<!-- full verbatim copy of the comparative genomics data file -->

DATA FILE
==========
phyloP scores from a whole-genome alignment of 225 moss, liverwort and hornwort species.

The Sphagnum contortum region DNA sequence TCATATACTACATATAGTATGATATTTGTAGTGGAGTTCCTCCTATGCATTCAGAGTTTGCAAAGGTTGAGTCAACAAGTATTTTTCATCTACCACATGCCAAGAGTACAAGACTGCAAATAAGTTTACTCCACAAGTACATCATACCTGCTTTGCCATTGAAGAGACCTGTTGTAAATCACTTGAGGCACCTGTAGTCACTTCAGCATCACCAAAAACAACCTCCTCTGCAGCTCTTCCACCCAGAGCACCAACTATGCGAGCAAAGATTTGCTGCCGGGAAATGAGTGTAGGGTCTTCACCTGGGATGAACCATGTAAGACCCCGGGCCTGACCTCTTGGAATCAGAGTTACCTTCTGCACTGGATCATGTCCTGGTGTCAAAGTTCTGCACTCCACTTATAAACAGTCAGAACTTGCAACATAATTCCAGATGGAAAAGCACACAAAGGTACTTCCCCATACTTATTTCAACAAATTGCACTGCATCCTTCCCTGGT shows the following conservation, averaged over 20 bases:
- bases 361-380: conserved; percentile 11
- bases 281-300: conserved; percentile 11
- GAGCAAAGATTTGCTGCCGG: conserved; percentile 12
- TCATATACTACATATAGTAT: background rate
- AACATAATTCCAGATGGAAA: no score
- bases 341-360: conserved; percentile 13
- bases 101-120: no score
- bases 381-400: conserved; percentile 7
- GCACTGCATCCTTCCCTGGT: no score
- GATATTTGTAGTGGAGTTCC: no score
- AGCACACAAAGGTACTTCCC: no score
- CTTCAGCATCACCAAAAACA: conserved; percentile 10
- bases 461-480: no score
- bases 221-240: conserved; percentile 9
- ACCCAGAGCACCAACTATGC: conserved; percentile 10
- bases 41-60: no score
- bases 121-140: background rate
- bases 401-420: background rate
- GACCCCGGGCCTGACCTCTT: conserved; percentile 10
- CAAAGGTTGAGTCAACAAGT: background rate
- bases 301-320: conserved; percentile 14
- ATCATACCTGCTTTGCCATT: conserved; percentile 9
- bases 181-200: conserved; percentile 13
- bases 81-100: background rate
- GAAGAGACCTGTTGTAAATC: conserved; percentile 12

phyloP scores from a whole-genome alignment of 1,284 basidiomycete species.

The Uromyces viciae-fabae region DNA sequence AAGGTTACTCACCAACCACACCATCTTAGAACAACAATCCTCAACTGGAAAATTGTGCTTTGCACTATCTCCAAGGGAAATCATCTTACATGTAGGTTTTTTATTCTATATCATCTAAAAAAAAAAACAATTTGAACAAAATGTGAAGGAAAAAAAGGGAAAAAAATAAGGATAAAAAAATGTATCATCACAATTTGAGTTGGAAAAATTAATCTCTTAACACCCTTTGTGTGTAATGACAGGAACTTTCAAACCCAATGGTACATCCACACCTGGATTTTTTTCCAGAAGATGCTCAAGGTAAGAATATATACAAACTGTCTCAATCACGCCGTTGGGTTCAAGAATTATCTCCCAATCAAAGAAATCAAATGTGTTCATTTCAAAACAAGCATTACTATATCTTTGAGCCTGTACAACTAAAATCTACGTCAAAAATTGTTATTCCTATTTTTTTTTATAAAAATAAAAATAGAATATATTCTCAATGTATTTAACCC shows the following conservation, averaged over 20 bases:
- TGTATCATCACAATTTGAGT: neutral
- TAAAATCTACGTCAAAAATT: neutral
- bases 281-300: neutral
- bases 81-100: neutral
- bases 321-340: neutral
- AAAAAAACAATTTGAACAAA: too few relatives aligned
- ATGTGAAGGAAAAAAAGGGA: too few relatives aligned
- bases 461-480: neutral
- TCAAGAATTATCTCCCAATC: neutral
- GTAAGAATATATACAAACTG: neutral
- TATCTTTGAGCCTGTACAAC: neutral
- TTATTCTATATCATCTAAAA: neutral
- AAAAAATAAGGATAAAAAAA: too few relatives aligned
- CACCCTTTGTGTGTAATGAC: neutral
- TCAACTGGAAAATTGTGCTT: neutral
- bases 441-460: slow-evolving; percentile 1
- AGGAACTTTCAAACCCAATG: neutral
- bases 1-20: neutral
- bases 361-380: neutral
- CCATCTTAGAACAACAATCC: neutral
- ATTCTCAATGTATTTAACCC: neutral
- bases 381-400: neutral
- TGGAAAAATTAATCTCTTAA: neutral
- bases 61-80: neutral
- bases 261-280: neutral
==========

phyloP scores from a whole-genome alignment of 225 moss, liverwort and hornwort species.

The Sphagnum contortum region DNA sequence TCATATACTACATATAGTATGATATTTGTAGTGGAGTTCCTCCTATGCATTCAGAGTTTGCAAAGGTTGAGTCAACAAGTATTTTTCATCTACCACATGCCAAGAGTACAAGACTGCAAATAAGTTTACTCCACAAGTACATCATACCTGCTTTGCCATTGAAGAGACCTGTTGTAAATCACTTGAGGCACCTGTAGTCACTTCAGCATCACCAAAAACAACCTCCTCTGCAGCTCTTCCACCCAGAGCACCAACTATGCGAGCAAAGATTTGCTGCCGGGAAATGAGTGTAGGGTCTTCACCTGGGATGAACCATGTAAGACCCCGGGCCTGACCTCTTGGAATCAGAGTTACCTTCTGCACTGGATCATGTCCTGGTGTCAAAGTTCTGCACTCCACTTATAAACAGTCAGAACTTGCAACATAATTCCAGATGGAAAAGCACACAAAGGTACTTCCCCATACTTATTTCAACAAATTGCACTGCATCCTTCCCTGGT shows the following conservation, averaged over 20 bases:
- bases 361-380: conserved; percentile 11
- bases 281-300: conserved; percentile 11
- GAGCAAAGATTTGCTGCCGG: conserved; percentile 12
- TCATATACTACATATAGTAT: background rate
- AACATAATTCCAGATGGAAA: no score
- bases 341-360: conserved; percentile 13
- bases 101-120: no score
- bases 381-400: conserved; percentile 7
- GCACTGCATCCTTCCCTGGT: no score
- GATATTTGTAGTGGAGTTCC: no score
- AGCACACAAAGGTACTTCCC: no score
- CTTCAGCATCACCAAAAACA: conserved; percentile 10
- bases 461-480: no score
- bases 221-240: conserved; percentile 9
- ACCCAGAGCACCAACTATGC: conserved; percentile 10
- bases 41-60: no score
- bases 121-140: background rate
- bases 401-420: background rate
- GACCCCGGGCCTGACCTCTT: conserved; percentile 10
- CAAAGGTTGAGTCAACAAGT: background rate
- bases 301-320: conserved; percentile 14
- ATCATACCTGCTTTGCCATT: conserved; percentile 9
- bases 181-200: conserved; percentile 13
- bases 81-100: background rate
- GAAGAGACCTGTTGTAAATC: conserved; percentile 12

phyloP scores from a whole-genome alignment of 1,284 basidiomycete species.

The Uromyces viciae-fabae region DNA sequence AAGGTTACTCACCAACCACACCATCTTAGAACAACAATCCTCAACTGGAAAATTGTGCTTTGCACTATCTCCAAGGGAAATCATCTTACATGTAGGTTTTTTATTCTATATCATCTAAAAAAAAAAACAATTTGAACAAAATGTGAAGGAAAAAAAGGGAAAAAAATAAGGATAAAAAAATGTATCATCACAATTTGAGTTGGAAAAATTAATCTCTTAACACCCTTTGTGTGTAATGACAGGAACTTTCAAACCCAATGGTACATCCACACCTGGATTTTTTTCCAGAAGATGCTCAAGGTAAGAATATATACAAACTGTCTCAATCACGCCGTTGGGTTCAAGAATTATCTCCCAATCAAAGAAATCAAATGTGTTCATTTCAAAACAAGCATTACTATATCTTTGAGCCTGTACAACTAAAATCTACGTCAAAAATTGTTATTCCTATTTTTTTTTATAAAAATAAAAATAGAATATATTCTCAATGTATTTAACCC shows the following conservation, averaged over 20 bases:
- TGTATCATCACAATTTGAGT: neutral
- TAAAATCTACGTCAAAAATT: neutral
- bases 281-300: neutral
- bases 81-100: neutral
- bases 321-340: neutral
- AAAAAAACAATTTGAACAAA: too few relatives aligned
- ATGTGAAGGAAAAAAAGGGA: too few relatives aligned
- bases 461-480: neutral
- TCAAGAATTATCTCCCAATC: neutral
- GTAAGAATATATACAAACTG: neutral
- TATCTTTGAGCCTGTACAAC: neutral
- TTATTCTATATCATCTAAAA: neutral
- AAAAAATAAGGATAAAAAAA: too few relatives aligned
- CACCCTTTGTGTGTAATGAC: neutral
- TCAACTGGAAAATTGTGCTT: neutral
- bases 441-460: slow-evolving; percentile 1
- AGGAACTTTCAAACCCAATG: neutral
- bases 1-20: neutral
- bases 361-380: neutral
- CCATCTTAGAACAACAATCC: neutral
- ATTCTCAATGTATTTAACCC: neutral
- bases 381-400: neutral
- TGGAAAAATTAATCTCTTAA: neutral
- bases 61-80: neutral
- bases 261-280: neutral